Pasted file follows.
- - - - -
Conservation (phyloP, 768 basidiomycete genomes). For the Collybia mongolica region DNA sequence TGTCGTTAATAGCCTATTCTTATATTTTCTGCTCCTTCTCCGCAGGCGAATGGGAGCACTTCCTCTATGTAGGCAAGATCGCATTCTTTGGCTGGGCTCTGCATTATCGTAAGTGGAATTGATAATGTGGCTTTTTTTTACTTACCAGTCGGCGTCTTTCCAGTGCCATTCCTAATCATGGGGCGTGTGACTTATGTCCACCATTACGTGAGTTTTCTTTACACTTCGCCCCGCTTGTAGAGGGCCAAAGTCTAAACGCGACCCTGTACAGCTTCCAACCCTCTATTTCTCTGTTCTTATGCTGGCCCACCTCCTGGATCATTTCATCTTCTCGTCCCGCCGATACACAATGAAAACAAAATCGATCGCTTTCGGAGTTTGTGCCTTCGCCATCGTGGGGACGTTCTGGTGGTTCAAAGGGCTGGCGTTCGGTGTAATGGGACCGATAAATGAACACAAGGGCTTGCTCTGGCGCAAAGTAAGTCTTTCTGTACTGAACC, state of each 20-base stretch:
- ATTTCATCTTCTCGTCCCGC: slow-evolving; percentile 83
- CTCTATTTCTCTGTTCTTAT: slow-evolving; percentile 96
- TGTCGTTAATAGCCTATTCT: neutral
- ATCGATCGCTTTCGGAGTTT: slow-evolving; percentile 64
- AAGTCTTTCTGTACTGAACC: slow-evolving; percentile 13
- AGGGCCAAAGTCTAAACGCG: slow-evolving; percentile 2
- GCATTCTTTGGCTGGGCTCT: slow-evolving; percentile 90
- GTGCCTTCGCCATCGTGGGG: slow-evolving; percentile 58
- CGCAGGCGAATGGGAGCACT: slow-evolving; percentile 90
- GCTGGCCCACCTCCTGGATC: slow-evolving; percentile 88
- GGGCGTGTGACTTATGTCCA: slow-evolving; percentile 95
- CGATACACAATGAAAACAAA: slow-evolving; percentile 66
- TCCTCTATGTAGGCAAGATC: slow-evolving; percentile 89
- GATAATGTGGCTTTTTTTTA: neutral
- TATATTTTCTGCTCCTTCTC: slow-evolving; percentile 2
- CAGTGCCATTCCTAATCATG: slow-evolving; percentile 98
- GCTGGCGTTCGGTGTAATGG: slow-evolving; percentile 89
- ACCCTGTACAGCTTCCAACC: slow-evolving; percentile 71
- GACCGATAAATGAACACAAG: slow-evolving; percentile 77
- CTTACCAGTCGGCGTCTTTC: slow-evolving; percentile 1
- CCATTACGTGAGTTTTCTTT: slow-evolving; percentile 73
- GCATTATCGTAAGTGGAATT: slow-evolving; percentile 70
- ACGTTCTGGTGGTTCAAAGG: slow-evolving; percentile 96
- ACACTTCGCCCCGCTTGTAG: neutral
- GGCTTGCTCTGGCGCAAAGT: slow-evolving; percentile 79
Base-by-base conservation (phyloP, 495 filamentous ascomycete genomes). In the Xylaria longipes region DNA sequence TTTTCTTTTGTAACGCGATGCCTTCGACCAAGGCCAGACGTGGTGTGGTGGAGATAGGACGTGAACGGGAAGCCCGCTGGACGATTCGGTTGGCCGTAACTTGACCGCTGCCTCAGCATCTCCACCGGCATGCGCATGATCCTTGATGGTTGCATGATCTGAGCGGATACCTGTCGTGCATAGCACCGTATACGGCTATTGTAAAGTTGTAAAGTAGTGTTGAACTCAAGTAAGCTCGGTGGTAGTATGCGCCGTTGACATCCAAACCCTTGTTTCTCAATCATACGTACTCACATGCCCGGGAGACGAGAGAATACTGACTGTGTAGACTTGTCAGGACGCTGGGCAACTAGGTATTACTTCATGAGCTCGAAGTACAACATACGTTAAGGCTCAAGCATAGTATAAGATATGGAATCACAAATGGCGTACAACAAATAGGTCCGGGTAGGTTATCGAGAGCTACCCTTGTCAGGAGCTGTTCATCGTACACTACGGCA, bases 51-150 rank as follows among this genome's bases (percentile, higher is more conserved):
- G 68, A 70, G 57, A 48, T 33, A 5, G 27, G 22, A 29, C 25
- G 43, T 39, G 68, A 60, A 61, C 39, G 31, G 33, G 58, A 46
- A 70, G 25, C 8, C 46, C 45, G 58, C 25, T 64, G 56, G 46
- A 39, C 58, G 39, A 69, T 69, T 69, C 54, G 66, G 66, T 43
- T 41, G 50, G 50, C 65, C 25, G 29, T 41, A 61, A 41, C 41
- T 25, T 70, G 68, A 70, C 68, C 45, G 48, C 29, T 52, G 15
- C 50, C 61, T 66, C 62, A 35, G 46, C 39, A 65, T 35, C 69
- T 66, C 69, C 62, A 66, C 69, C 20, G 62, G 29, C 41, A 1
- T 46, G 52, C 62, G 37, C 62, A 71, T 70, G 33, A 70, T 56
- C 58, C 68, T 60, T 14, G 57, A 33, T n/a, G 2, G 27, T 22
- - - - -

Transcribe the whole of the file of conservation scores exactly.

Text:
Conservation (phyloP, 768 basidiomycete genomes). For the Collybia mongolica region DNA sequence TGTCGTTAATAGCCTATTCTTATATTTTCTGCTCCTTCTCCGCAGGCGAATGGGAGCACTTCCTCTATGTAGGCAAGATCGCATTCTTTGGCTGGGCTCTGCATTATCGTAAGTGGAATTGATAATGTGGCTTTTTTTTACTTACCAGTCGGCGTCTTTCCAGTGCCATTCCTAATCATGGGGCGTGTGACTTATGTCCACCATTACGTGAGTTTTCTTTACACTTCGCCCCGCTTGTAGAGGGCCAAAGTCTAAACGCGACCCTGTACAGCTTCCAACCCTCTATTTCTCTGTTCTTATGCTGGCCCACCTCCTGGATCATTTCATCTTCTCGTCCCGCCGATACACAATGAAAACAAAATCGATCGCTTTCGGAGTTTGTGCCTTCGCCATCGTGGGGACGTTCTGGTGGTTCAAAGGGCTGGCGTTCGGTGTAATGGGACCGATAAATGAACACAAGGGCTTGCTCTGGCGCAAAGTAAGTCTTTCTGTACTGAACC, state of each 20-base stretch:
- ATTTCATCTTCTCGTCCCGC: slow-evolving; percentile 83
- CTCTATTTCTCTGTTCTTAT: slow-evolving; percentile 96
- TGTCGTTAATAGCCTATTCT: neutral
- ATCGATCGCTTTCGGAGTTT: slow-evolving; percentile 64
- AAGTCTTTCTGTACTGAACC: slow-evolving; percentile 13
- AGGGCCAAAGTCTAAACGCG: slow-evolving; percentile 2
- GCATTCTTTGGCTGGGCTCT: slow-evolving; percentile 90
- GTGCCTTCGCCATCGTGGGG: slow-evolving; percentile 58
- CGCAGGCGAATGGGAGCACT: slow-evolving; percentile 90
- GCTGGCCCACCTCCTGGATC: slow-evolving; percentile 88
- GGGCGTGTGACTTATGTCCA: slow-evolving; percentile 95
- CGATACACAATGAAAACAAA: slow-evolving; percentile 66
- TCCTCTATGTAGGCAAGATC: slow-evolving; percentile 89
- GATAATGTGGCTTTTTTTTA: neutral
- TATATTTTCTGCTCCTTCTC: slow-evolving; percentile 2
- CAGTGCCATTCCTAATCATG: slow-evolving; percentile 98
- GCTGGCGTTCGGTGTAATGG: slow-evolving; percentile 89
- ACCCTGTACAGCTTCCAACC: slow-evolving; percentile 71
- GACCGATAAATGAACACAAG: slow-evolving; percentile 77
- CTTACCAGTCGGCGTCTTTC: slow-evolving; percentile 1
- CCATTACGTGAGTTTTCTTT: slow-evolving; percentile 73
- GCATTATCGTAAGTGGAATT: slow-evolving; percentile 70
- ACGTTCTGGTGGTTCAAAGG: slow-evolving; percentile 96
- ACACTTCGCCCCGCTTGTAG: neutral
- GGCTTGCTCTGGCGCAAAGT: slow-evolving; percentile 79
Base-by-base conservation (phyloP, 495 filamentous ascomycete genomes). In the Xylaria longipes region DNA sequence TTTTCTTTTGTAACGCGATGCCTTCGACCAAGGCCAGACGTGGTGTGGTGGAGATAGGACGTGAACGGGAAGCCCGCTGGACGATTCGGTTGGCCGTAACTTGACCGCTGCCTCAGCATCTCCACCGGCATGCGCATGATCCTTGATGGTTGCATGATCTGAGCGGATACCTGTCGTGCATAGCACCGTATACGGCTATTGTAAAGTTGTAAAGTAGTGTTGAACTCAAGTAAGCTCGGTGGTAGTATGCGCCGTTGACATCCAAACCCTTGTTTCTCAATCATACGTACTCACATGCCCGGGAGACGAGAGAATACTGACTGTGTAGACTTGTCAGGACGCTGGGCAACTAGGTATTACTTCATGAGCTCGAAGTACAACATACGTTAAGGCTCAAGCATAGTATAAGATATGGAATCACAAATGGCGTACAACAAATAGGTCCGGGTAGGTTATCGAGAGCTACCCTTGTCAGGAGCTGTTCATCGTACACTACGGCA, bases 51-150 rank as follows among this genome's bases (percentile, higher is more conserved):
- G 68, A 70, G 57, A 48, T 33, A 5, G 27, G 22, A 29, C 25
- G 43, T 39, G 68, A 60, A 61, C 39, G 31, G 33, G 58, A 46
- A 70, G 25, C 8, C 46, C 45, G 58, C 25, T 64, G 56, G 46
- A 39, C 58, G 39, A 69, T 69, T 69, C 54, G 66, G 66, T 43
- T 41, G 50, G 50, C 65, C 25, G 29, T 41, A 61, A 41, C 41
- T 25, T 70, G 68, A 70, C 68, C 45, G 48, C 29, T 52, G 15
- C 50, C 61, T 66, C 62, A 35, G 46, C 39, A 65, T 35, C 69
- T 66, C 69, C 62, A 66, C 69, C 20, G 62, G 29, C 41, A 1
- T 46, G 52, C 62, G 37, C 62, A 71, T 70, G 33, A 70, T 56
- C 58, C 68, T 60, T 14, G 57, A 33, T n/a, G 2, G 27, T 22